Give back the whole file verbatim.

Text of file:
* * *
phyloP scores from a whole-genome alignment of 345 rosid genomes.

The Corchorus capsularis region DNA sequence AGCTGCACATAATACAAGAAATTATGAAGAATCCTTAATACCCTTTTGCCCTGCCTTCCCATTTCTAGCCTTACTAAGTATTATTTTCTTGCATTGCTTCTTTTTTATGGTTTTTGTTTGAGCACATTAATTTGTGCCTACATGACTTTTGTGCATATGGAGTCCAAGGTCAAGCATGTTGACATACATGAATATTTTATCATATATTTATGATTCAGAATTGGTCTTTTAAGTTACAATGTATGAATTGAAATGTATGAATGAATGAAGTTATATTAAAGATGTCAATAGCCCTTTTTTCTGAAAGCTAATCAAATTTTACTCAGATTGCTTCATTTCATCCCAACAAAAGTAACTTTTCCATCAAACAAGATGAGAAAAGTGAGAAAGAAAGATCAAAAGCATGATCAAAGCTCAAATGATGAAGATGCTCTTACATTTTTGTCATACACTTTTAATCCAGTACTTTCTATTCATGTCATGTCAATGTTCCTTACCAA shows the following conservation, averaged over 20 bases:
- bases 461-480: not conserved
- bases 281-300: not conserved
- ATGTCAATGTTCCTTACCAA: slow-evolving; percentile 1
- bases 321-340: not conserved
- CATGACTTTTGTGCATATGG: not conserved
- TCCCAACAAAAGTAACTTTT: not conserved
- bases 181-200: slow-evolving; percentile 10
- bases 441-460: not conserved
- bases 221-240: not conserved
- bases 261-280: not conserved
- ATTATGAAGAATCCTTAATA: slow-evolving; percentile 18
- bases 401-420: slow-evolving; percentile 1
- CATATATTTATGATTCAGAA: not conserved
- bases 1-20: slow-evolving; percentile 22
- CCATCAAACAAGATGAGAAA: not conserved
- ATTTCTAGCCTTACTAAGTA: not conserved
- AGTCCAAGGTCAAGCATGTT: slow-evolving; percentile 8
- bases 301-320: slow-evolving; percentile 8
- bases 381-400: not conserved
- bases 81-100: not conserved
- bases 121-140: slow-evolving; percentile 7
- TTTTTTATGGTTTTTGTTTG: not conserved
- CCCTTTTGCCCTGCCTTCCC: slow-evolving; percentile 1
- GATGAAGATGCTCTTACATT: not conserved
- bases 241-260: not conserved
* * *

phyloP scores from a whole-genome alignment of 345 rosid genomes.

The Corchorus capsularis region DNA sequence AGCTGCACATAATACAAGAAATTATGAAGAATCCTTAATACCCTTTTGCCCTGCCTTCCCATTTCTAGCCTTACTAAGTATTATTTTCTTGCATTGCTTCTTTTTTATGGTTTTTGTTTGAGCACATTAATTTGTGCCTACATGACTTTTGTGCATATGGAGTCCAAGGTCAAGCATGTTGACATACATGAATATTTTATCATATATTTATGATTCAGAATTGGTCTTTTAAGTTACAATGTATGAATTGAAATGTATGAATGAATGAAGTTATATTAAAGATGTCAATAGCCCTTTTTTCTGAAAGCTAATCAAATTTTACTCAGATTGCTTCATTTCATCCCAACAAAAGTAACTTTTCCATCAAACAAGATGAGAAAAGTGAGAAAGAAAGATCAAAAGCATGATCAAAGCTCAAATGATGAAGATGCTCTTACATTTTTGTCATACACTTTTAATCCAGTACTTTCTATTCATGTCATGTCAATGTTCCTTACCAA shows the following conservation, averaged over 20 bases:
- bases 461-480: not conserved
- bases 281-300: not conserved
- ATGTCAATGTTCCTTACCAA: slow-evolving; percentile 1
- bases 321-340: not conserved
- CATGACTTTTGTGCATATGG: not conserved
- TCCCAACAAAAGTAACTTTT: not conserved
- bases 181-200: slow-evolving; percentile 10
- bases 441-460: not conserved
- bases 221-240: not conserved
- bases 261-280: not conserved
- ATTATGAAGAATCCTTAATA: slow-evolving; percentile 18
- bases 401-420: slow-evolving; percentile 1
- CATATATTTATGATTCAGAA: not conserved
- bases 1-20: slow-evolving; percentile 22
- CCATCAAACAAGATGAGAAA: not conserved
- ATTTCTAGCCTTACTAAGTA: not conserved
- AGTCCAAGGTCAAGCATGTT: slow-evolving; percentile 8
- bases 301-320: slow-evolving; percentile 8
- bases 381-400: not conserved
- bases 81-100: not conserved
- bases 121-140: slow-evolving; percentile 7
- TTTTTTATGGTTTTTGTTTG: not conserved
- CCCTTTTGCCCTGCCTTCCC: slow-evolving; percentile 1
- GATGAAGATGCTCTTACATT: not conserved
- bases 241-260: not conserved